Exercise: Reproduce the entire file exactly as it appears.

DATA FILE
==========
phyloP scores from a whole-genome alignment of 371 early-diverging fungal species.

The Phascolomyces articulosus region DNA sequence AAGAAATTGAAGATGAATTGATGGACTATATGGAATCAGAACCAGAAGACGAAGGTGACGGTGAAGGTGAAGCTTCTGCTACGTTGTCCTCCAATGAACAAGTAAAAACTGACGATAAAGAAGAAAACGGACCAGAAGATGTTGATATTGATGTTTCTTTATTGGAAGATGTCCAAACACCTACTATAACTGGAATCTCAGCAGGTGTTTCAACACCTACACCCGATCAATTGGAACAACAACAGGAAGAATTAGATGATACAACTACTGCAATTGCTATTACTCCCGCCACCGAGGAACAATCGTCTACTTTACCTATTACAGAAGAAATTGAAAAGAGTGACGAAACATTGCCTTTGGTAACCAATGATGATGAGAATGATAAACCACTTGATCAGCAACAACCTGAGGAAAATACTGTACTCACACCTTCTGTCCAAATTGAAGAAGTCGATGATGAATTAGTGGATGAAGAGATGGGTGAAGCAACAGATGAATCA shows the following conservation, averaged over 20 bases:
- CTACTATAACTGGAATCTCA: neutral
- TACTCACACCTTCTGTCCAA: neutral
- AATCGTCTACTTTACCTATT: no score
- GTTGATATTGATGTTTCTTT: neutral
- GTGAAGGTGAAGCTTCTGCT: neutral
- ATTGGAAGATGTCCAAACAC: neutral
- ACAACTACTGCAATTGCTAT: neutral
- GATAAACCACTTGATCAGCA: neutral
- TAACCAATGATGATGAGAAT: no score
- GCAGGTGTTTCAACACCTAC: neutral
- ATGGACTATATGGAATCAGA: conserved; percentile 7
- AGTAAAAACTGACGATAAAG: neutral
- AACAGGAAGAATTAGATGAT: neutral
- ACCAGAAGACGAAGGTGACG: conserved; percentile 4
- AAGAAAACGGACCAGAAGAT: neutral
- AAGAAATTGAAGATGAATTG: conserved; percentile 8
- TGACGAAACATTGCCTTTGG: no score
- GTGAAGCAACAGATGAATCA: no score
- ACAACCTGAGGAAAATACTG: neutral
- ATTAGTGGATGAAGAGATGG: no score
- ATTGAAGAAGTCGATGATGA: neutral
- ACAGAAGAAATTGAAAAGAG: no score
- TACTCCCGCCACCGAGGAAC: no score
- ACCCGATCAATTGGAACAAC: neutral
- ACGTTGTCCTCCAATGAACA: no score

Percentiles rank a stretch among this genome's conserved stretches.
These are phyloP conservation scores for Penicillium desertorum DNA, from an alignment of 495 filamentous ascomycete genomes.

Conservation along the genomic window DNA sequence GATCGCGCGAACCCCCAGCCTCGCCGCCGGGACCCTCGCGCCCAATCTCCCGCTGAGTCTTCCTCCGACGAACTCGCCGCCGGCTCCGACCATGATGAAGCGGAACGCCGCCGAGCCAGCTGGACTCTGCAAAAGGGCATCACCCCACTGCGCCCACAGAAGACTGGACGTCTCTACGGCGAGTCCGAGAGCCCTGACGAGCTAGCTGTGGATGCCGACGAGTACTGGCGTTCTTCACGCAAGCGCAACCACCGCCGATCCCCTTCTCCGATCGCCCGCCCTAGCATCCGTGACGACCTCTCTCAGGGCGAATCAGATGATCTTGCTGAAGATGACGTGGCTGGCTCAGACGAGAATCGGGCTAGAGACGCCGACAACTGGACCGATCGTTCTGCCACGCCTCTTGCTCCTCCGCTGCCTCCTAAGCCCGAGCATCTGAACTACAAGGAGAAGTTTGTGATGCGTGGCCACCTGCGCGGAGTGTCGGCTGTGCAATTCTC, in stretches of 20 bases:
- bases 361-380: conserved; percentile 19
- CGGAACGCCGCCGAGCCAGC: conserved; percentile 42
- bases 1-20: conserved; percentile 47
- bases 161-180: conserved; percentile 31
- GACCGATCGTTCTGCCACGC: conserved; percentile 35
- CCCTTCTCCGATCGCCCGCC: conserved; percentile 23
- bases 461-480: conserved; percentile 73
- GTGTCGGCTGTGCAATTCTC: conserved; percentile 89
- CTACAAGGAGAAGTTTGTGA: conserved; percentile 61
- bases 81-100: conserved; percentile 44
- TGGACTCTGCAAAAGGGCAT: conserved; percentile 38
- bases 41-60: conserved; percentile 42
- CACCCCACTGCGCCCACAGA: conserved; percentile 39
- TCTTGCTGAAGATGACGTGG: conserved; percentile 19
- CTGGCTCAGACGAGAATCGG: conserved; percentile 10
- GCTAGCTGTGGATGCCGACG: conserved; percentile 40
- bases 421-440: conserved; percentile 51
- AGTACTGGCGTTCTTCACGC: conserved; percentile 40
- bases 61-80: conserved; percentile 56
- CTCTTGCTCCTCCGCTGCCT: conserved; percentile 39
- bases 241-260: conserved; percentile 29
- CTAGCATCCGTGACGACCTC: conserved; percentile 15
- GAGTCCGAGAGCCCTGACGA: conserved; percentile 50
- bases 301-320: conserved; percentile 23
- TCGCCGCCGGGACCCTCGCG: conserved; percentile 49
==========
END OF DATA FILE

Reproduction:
phyloP scores from a whole-genome alignment of 371 early-diverging fungal species.

The Phascolomyces articulosus region DNA sequence AAGAAATTGAAGATGAATTGATGGACTATATGGAATCAGAACCAGAAGACGAAGGTGACGGTGAAGGTGAAGCTTCTGCTACGTTGTCCTCCAATGAACAAGTAAAAACTGACGATAAAGAAGAAAACGGACCAGAAGATGTTGATATTGATGTTTCTTTATTGGAAGATGTCCAAACACCTACTATAACTGGAATCTCAGCAGGTGTTTCAACACCTACACCCGATCAATTGGAACAACAACAGGAAGAATTAGATGATACAACTACTGCAATTGCTATTACTCCCGCCACCGAGGAACAATCGTCTACTTTACCTATTACAGAAGAAATTGAAAAGAGTGACGAAACATTGCCTTTGGTAACCAATGATGATGAGAATGATAAACCACTTGATCAGCAACAACCTGAGGAAAATACTGTACTCACACCTTCTGTCCAAATTGAAGAAGTCGATGATGAATTAGTGGATGAAGAGATGGGTGAAGCAACAGATGAATCA shows the following conservation, averaged over 20 bases:
- CTACTATAACTGGAATCTCA: neutral
- TACTCACACCTTCTGTCCAA: neutral
- AATCGTCTACTTTACCTATT: no score
- GTTGATATTGATGTTTCTTT: neutral
- GTGAAGGTGAAGCTTCTGCT: neutral
- ATTGGAAGATGTCCAAACAC: neutral
- ACAACTACTGCAATTGCTAT: neutral
- GATAAACCACTTGATCAGCA: neutral
- TAACCAATGATGATGAGAAT: no score
- GCAGGTGTTTCAACACCTAC: neutral
- ATGGACTATATGGAATCAGA: conserved; percentile 7
- AGTAAAAACTGACGATAAAG: neutral
- AACAGGAAGAATTAGATGAT: neutral
- ACCAGAAGACGAAGGTGACG: conserved; percentile 4
- AAGAAAACGGACCAGAAGAT: neutral
- AAGAAATTGAAGATGAATTG: conserved; percentile 8
- TGACGAAACATTGCCTTTGG: no score
- GTGAAGCAACAGATGAATCA: no score
- ACAACCTGAGGAAAATACTG: neutral
- ATTAGTGGATGAAGAGATGG: no score
- ATTGAAGAAGTCGATGATGA: neutral
- ACAGAAGAAATTGAAAAGAG: no score
- TACTCCCGCCACCGAGGAAC: no score
- ACCCGATCAATTGGAACAAC: neutral
- ACGTTGTCCTCCAATGAACA: no score

Percentiles rank a stretch among this genome's conserved stretches.
These are phyloP conservation scores for Penicillium desertorum DNA, from an alignment of 495 filamentous ascomycete genomes.

Conservation along the genomic window DNA sequence GATCGCGCGAACCCCCAGCCTCGCCGCCGGGACCCTCGCGCCCAATCTCCCGCTGAGTCTTCCTCCGACGAACTCGCCGCCGGCTCCGACCATGATGAAGCGGAACGCCGCCGAGCCAGCTGGACTCTGCAAAAGGGCATCACCCCACTGCGCCCACAGAAGACTGGACGTCTCTACGGCGAGTCCGAGAGCCCTGACGAGCTAGCTGTGGATGCCGACGAGTACTGGCGTTCTTCACGCAAGCGCAACCACCGCCGATCCCCTTCTCCGATCGCCCGCCCTAGCATCCGTGACGACCTCTCTCAGGGCGAATCAGATGATCTTGCTGAAGATGACGTGGCTGGCTCAGACGAGAATCGGGCTAGAGACGCCGACAACTGGACCGATCGTTCTGCCACGCCTCTTGCTCCTCCGCTGCCTCCTAAGCCCGAGCATCTGAACTACAAGGAGAAGTTTGTGATGCGTGGCCACCTGCGCGGAGTGTCGGCTGTGCAATTCTC, in stretches of 20 bases:
- bases 361-380: conserved; percentile 19
- CGGAACGCCGCCGAGCCAGC: conserved; percentile 42
- bases 1-20: conserved; percentile 47
- bases 161-180: conserved; percentile 31
- GACCGATCGTTCTGCCACGC: conserved; percentile 35
- CCCTTCTCCGATCGCCCGCC: conserved; percentile 23
- bases 461-480: conserved; percentile 73
- GTGTCGGCTGTGCAATTCTC: conserved; percentile 89
- CTACAAGGAGAAGTTTGTGA: conserved; percentile 61
- bases 81-100: conserved; percentile 44
- TGGACTCTGCAAAAGGGCAT: conserved; percentile 38
- bases 41-60: conserved; percentile 42
- CACCCCACTGCGCCCACAGA: conserved; percentile 39
- TCTTGCTGAAGATGACGTGG: conserved; percentile 19
- CTGGCTCAGACGAGAATCGG: conserved; percentile 10
- GCTAGCTGTGGATGCCGACG: conserved; percentile 40
- bases 421-440: conserved; percentile 51
- AGTACTGGCGTTCTTCACGC: conserved; percentile 40
- bases 61-80: conserved; percentile 56
- CTCTTGCTCCTCCGCTGCCT: conserved; percentile 39
- bases 241-260: conserved; percentile 29
- CTAGCATCCGTGACGACCTC: conserved; percentile 15
- GAGTCCGAGAGCCCTGACGA: conserved; percentile 50
- bases 301-320: conserved; percentile 23
- TCGCCGCCGGGACCCTCGCG: conserved; percentile 49